On October 5th, the New York street tide brand Supreme opened its new store at 152 Grand Street in Brooklyn, followed by a big news: the American private equity giant The Carlyle Group It will invest in Supreme. Sources said that the two parties are about to reach an agreement on this transaction. The specific amount and terms have not been disclosed.
Founded by James Jebbia in 1978, Supreme has become the fastest growing trend brand in the world. Supreme re-writes the retail rules. Its products are highly sought after by fashionistas. The limited-edition series are sold out as soon as they are released. With Carlyle’s stake, Supreme will receive stronger financial support in the increasingly competitive street fashion arena.
In the context of the sluggish overall retail environment, most retailers are facing distressed sales and reduced passenger flow, but Supreme is facing a completely different challenge-how to deal with the shopper crowd in Manhattan stores.
To this end, Supreme has launched a new publishing system: customers no longer need to wait outside the store to wait in line, just register their names on the waiting list and enter the store at the designated time.
But even so, the demand for Supreme products is still growing, the stores are still full, and the brand has to continue to expand its store footprint. The new Supreme Brooklyn store is the brand’s second store in New York, covering approximately 3,000 square feet (about 279 square meters).
Above: Supreme Brooklyn
Former Supreme Brand Director Angelo Baque said: “In fact, Manhattan stores are at full capacity, and we can’t serve more customers and sell more products.” Angelo Baque started his own creative company after leaving the company, but still responsible for coaching The creative direction of the Supreme brand.
The newly opened retail space follows Supreme’s usual retail formula: wooden installations, sparse product displays, skateboard videos on flat-screen TVs, and a few concrete seats. The store also has an indoor skating area, and Baque said the in-store skatepark will be open to skateboarders, as determined by the store manager Jefferson Pang. Jefferson Pang worked at DC Shoes for 10 years.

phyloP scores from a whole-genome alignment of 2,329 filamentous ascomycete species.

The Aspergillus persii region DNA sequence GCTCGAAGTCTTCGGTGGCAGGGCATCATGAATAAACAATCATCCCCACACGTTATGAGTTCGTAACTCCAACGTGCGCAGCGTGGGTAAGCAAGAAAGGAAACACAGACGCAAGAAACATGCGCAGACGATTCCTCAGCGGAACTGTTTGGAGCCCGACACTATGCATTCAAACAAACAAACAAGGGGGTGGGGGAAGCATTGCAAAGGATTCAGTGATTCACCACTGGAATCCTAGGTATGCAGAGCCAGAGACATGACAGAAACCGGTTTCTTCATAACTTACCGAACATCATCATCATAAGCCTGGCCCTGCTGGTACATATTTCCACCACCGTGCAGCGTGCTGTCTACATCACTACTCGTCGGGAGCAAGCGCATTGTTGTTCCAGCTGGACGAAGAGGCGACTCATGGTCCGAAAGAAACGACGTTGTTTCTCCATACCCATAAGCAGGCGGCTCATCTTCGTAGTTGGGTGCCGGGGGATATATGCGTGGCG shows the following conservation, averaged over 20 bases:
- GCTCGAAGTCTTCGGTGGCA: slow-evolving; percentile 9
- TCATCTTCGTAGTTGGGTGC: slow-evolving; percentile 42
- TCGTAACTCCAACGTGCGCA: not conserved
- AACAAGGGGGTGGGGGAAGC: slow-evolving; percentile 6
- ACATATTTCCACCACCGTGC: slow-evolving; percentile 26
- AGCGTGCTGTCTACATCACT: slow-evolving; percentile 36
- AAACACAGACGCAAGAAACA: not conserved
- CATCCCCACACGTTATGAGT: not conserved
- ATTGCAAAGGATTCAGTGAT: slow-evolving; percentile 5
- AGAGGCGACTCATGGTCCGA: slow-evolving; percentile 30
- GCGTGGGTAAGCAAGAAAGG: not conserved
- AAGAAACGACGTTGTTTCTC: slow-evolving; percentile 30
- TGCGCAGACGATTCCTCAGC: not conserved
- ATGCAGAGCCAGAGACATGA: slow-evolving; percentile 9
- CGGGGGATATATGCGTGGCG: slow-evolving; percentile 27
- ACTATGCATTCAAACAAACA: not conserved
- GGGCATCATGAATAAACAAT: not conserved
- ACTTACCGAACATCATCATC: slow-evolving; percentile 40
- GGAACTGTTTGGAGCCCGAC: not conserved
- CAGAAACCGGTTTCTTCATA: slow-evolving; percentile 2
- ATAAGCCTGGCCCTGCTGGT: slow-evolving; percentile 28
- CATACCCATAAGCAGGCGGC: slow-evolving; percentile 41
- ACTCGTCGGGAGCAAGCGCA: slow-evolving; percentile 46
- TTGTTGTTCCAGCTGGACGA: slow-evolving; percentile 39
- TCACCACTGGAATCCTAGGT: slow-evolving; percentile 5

“We want a store close to the city center that will not inconvenience our Manhattan customers, but also a larger store with more skateboarding elements, which is very similar to the Los Angeles space,” Baque said. The products offered at the SoHo store in New York will also be sold in this store.
Outside of New York, Supreme also has stores in Los Angeles, London, Paris, and Tokyo, and has launched an e-commerce website.
Baque said that joint collections with luxury brands such as Louis Vuitton will not change the way Supreme operates. “As usual, the co-branded series has brought us different customer groups, such as more Louis Vuitton customers. These customers did not know us before, but now they have become our target customers.”
There is no doubt that Supreme’s broad appeal and still modest audience have won the favor of private equity funds such as Carlyle. The investment goals of private equity funds have always been those potential brands that can excel in multiple markets and still have a lot of room for growth.